Much pundit ink has been spilled pondering why the OccupyWallStreet protest has grown so rapidly and resonated so widely. But the answer is really not difficult to apprehend. Our political system is fundamentally broken by corruption and oligarchical control. Many people know this. They have rationally concluded that voting fixes none of these systemic problems precisely because the problems are systemic. And going out into the street to protest and demand an end to this corruption is the only perceived means of redress.
|By: Glenn Greenwald Saturday October 8, 2011 1:59 pm|
|By: Swopa Friday March 5, 2010 2:47 pm|
“The market concentration for health insurance is so monopolized in some areas that insurance companies are willing to raise prices and lose customers in an effort to improve their bottom line, a leading insurance broker told Wall Street analysts on Wednesday.”
|By: Jane Hamsher Tuesday December 22, 2009 6:19 am|
How have the major health insurance company stock performed since Joe Lieberman announced he’d filibuster the public option?
|By: Scarecrow Monday December 21, 2009 3:15 pm|
When a German reported called Sen. Inhofe an idiot, he showed America’s media how to treat frauds. Our press should be using that lesson when confronting the White House and Senate leadership for the travesty of a health “reform” bill.
|By: Tula Connell Thursday October 15, 2009 2:05 pm|
Stopping by the Rachel Maddow Show on MSNBC last night, AFL-CIO President Richard Trumka discussed why the AFL-CIO supports health care reform legislation that makes sure Big Insurance doesn’t monopolize the health care field—and why the bill passed this week by the Senate Finance Committee, which does not include a public option, must be improved as it goes through Congress.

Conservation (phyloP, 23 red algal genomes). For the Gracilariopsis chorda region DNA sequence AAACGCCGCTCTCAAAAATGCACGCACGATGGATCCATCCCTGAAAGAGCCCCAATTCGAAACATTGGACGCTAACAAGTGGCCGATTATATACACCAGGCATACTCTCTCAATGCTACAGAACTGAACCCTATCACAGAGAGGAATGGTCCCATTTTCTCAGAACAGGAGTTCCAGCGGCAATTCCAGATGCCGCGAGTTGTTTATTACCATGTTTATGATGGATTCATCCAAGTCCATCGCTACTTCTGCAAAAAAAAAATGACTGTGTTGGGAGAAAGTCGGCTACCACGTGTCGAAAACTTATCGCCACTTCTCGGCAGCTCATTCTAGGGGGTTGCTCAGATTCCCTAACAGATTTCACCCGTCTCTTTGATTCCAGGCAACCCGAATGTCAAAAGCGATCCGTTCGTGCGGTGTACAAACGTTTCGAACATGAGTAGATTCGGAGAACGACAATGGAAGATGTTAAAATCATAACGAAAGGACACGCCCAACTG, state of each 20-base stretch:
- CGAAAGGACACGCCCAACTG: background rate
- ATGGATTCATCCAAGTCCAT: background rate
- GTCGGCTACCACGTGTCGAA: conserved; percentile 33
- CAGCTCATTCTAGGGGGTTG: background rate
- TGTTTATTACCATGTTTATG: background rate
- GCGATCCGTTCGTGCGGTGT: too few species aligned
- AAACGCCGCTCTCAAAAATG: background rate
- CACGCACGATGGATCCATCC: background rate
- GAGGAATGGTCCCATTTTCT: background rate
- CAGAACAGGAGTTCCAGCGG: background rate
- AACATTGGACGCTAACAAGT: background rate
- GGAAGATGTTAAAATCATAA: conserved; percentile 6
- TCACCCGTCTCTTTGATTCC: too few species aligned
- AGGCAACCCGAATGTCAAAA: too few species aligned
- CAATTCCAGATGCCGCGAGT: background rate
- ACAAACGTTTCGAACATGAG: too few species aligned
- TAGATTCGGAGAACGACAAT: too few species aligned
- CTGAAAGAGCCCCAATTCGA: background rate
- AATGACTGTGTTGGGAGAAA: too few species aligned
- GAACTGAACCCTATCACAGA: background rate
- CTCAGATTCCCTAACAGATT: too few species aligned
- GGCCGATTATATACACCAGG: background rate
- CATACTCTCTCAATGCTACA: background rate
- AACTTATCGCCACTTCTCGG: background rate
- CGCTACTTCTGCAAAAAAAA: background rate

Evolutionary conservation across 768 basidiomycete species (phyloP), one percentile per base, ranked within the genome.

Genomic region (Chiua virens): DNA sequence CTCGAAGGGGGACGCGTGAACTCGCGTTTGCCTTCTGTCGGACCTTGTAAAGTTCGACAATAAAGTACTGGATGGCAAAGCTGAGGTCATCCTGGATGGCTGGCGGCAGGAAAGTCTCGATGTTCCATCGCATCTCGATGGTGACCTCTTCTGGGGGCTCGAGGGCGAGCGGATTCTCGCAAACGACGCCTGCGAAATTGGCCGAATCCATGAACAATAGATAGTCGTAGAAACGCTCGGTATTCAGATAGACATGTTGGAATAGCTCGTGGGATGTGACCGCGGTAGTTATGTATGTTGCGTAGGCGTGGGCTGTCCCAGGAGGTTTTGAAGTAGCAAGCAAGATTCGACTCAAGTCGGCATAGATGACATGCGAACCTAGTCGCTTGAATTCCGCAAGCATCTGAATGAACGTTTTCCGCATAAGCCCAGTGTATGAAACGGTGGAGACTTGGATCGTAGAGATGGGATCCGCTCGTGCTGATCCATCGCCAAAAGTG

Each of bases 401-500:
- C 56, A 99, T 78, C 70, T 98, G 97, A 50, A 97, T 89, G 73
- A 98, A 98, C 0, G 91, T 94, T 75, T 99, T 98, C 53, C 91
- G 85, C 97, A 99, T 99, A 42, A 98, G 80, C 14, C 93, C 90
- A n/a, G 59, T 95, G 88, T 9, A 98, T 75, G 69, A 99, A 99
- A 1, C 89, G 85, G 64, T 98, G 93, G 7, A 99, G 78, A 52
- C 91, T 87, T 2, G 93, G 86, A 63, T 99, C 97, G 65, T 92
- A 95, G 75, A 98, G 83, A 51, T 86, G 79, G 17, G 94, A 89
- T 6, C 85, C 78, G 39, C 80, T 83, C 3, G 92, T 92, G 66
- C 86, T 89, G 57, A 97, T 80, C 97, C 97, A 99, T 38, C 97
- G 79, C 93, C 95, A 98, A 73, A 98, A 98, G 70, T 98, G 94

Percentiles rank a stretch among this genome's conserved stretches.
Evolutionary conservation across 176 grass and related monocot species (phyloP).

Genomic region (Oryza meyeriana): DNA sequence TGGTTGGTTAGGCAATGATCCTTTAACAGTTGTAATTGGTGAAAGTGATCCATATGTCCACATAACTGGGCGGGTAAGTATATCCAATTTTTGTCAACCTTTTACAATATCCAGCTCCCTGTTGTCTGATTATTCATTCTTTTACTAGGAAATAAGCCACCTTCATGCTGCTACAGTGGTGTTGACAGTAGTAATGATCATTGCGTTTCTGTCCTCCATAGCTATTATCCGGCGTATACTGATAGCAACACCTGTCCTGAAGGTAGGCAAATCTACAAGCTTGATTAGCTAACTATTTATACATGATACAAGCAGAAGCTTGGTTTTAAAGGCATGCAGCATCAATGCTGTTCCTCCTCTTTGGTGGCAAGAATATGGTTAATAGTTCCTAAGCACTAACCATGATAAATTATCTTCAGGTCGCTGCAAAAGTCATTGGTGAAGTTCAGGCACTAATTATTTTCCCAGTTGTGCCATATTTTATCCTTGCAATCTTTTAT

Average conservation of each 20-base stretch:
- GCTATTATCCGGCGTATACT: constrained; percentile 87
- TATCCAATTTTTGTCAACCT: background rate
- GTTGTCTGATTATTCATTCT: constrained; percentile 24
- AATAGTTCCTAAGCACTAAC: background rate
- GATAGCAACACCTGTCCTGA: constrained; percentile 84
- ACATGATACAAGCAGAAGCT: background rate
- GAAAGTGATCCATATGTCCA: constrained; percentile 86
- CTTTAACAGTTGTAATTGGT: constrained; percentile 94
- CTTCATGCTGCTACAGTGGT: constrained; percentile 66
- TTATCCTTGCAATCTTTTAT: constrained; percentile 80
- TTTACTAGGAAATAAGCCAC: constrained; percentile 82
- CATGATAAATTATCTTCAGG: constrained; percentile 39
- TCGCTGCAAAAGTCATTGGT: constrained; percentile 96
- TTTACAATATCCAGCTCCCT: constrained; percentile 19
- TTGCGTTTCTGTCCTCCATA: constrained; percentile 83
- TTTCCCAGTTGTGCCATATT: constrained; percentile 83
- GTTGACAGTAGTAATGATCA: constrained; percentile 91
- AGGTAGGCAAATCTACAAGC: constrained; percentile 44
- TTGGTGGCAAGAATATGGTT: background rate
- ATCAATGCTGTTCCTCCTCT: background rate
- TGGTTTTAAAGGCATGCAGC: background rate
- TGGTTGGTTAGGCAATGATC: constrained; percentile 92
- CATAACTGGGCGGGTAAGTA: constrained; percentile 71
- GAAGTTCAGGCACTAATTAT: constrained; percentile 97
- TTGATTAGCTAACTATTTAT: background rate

Right now as your last guest [Wendell Potter, former Cigna executive] said, American insurance companies have a stranglehold on the health care industry. In 90 percent of the markets, they’re called highly concentrated, or there’s one or two companies that control them. As a result, profits have gone up 1,000 percent and premiums have gone up 300 percent. The only way to hold them accountable is to create competition and the only way you can create competition is with a robust public option.
Alison Stewart, who filled in for Maddow, asked Trumka:
Let’s talk about the public option. Is it a make or break issue?
|By: Tula Connell Thursday October 8, 2009 1:30 pm|
Yesterday, grassroots union leaders came to Washington, D.C., to deliver nearly 50,000 letters from people asking—pleading—their senators to listen to their stories and pass health care reform that’s affordable, includes a public option, doesn’t force working families to pay more than we are already, holds insurance corporations accountable and requires employers to pay their fair share.